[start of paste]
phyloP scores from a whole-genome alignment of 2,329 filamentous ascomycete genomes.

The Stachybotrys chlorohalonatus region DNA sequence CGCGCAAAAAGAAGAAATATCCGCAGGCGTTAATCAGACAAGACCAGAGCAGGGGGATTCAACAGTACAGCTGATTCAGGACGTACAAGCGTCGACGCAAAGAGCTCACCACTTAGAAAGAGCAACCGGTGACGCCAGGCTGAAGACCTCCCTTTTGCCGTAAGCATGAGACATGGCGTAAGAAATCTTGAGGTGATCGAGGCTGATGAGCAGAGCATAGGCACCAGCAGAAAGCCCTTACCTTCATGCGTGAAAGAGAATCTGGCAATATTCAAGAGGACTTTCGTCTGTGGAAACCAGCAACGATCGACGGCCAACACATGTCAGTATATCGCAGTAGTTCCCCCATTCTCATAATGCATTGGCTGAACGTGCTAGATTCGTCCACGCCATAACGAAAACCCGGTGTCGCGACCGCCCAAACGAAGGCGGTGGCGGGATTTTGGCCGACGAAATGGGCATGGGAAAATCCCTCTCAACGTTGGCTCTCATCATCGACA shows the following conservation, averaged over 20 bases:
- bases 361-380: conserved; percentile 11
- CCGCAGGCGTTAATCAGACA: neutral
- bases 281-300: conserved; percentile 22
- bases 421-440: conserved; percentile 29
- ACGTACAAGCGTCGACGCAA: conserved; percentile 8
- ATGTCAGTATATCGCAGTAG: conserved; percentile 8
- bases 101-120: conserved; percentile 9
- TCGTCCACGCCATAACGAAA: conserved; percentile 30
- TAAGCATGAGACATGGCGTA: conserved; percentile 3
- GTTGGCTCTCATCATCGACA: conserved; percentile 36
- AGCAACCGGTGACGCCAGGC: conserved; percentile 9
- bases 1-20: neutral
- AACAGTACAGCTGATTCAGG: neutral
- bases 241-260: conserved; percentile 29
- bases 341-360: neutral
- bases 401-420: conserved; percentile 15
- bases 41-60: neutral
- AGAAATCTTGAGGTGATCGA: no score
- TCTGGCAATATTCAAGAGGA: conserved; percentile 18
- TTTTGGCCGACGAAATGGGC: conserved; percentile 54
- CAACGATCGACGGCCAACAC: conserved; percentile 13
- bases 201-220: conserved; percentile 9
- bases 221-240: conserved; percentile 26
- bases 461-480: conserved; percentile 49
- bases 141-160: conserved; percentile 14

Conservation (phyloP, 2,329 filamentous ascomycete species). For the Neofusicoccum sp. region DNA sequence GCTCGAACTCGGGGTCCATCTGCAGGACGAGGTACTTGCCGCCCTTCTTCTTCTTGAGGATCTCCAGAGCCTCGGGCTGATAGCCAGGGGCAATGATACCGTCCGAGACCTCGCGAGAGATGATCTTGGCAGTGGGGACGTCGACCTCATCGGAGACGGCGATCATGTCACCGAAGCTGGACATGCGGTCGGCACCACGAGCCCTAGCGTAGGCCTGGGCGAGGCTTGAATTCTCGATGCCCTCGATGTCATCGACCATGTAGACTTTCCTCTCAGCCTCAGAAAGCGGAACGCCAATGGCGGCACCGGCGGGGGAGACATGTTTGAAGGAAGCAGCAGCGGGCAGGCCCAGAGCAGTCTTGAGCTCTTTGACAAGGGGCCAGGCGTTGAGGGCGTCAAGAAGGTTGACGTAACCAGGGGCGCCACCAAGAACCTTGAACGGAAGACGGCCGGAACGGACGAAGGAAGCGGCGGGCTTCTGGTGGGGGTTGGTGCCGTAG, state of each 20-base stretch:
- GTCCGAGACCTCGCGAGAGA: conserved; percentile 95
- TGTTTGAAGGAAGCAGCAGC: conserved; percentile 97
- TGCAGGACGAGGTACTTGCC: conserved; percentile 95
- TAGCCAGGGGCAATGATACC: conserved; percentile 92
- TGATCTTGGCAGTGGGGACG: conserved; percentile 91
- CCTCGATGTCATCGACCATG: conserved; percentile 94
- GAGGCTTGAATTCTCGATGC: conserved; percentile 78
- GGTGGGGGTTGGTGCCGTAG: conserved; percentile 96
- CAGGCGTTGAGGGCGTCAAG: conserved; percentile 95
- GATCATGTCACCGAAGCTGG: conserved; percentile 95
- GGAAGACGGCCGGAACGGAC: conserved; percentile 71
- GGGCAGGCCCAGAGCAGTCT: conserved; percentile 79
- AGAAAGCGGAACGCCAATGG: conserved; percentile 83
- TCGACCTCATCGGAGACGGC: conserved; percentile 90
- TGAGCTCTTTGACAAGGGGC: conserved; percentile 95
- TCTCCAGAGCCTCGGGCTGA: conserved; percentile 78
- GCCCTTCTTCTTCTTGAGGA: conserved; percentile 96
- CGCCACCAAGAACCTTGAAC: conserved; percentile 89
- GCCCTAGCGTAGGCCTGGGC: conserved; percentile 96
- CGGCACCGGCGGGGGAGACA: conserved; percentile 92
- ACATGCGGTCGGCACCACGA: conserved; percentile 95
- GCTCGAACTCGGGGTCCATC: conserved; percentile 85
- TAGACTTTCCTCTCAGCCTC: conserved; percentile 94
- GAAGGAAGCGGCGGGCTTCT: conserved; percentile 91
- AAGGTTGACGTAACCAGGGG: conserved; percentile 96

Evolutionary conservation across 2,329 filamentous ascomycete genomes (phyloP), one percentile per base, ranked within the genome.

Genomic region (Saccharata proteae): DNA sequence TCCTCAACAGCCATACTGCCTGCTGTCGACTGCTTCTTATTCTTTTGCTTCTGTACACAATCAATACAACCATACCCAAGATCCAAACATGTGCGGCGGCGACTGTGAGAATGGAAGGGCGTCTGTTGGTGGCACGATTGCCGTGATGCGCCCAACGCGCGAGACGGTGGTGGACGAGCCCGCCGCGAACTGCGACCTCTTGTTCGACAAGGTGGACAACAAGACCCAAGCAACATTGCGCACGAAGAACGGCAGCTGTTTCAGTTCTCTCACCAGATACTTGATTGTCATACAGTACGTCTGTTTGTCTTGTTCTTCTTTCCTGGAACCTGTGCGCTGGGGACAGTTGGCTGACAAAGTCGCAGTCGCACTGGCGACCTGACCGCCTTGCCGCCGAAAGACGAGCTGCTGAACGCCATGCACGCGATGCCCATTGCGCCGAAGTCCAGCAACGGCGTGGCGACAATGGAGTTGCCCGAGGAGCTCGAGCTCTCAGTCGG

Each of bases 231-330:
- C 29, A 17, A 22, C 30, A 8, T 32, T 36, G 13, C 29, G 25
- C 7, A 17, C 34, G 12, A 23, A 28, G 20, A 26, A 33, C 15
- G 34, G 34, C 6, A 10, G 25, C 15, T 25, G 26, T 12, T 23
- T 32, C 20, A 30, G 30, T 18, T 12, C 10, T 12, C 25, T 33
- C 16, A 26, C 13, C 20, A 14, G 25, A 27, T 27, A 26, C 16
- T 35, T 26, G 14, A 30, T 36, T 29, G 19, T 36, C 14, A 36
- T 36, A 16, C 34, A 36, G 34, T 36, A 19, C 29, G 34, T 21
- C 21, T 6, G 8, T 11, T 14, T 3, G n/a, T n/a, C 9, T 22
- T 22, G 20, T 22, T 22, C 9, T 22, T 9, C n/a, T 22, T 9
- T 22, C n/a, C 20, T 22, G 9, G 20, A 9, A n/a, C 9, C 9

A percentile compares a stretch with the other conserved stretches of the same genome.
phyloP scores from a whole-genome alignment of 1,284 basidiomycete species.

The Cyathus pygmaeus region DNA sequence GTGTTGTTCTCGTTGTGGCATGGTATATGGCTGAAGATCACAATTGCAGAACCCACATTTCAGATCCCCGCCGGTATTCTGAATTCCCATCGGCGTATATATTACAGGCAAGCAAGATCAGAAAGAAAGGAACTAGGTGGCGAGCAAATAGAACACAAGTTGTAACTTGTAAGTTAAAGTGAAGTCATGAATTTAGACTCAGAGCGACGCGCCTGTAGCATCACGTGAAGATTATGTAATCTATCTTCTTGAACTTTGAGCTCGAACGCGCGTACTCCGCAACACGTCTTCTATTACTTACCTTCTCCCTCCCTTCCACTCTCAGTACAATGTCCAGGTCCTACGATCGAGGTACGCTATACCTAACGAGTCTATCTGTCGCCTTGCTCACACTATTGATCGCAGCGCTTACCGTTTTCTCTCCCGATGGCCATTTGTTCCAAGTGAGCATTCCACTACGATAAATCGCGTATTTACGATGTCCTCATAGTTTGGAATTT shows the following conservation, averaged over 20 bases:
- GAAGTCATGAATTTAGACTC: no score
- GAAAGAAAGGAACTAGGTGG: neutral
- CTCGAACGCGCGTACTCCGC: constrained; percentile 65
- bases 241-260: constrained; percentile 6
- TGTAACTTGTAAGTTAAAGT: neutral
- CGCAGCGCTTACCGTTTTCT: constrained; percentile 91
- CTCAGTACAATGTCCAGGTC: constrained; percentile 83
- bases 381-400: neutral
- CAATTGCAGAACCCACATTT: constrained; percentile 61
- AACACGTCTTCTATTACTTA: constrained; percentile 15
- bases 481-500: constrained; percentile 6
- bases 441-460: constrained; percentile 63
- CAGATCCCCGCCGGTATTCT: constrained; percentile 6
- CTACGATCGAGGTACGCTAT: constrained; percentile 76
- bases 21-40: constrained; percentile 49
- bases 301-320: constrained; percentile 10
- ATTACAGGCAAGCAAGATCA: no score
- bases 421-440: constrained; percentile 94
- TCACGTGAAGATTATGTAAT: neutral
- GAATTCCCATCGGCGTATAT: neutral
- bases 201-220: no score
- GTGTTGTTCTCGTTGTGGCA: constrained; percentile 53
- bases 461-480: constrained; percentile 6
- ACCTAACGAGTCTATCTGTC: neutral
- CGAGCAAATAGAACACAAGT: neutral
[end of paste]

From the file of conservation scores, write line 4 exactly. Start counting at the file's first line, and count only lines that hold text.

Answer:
- CCGCAGGCGTTAATCAGACA: neutral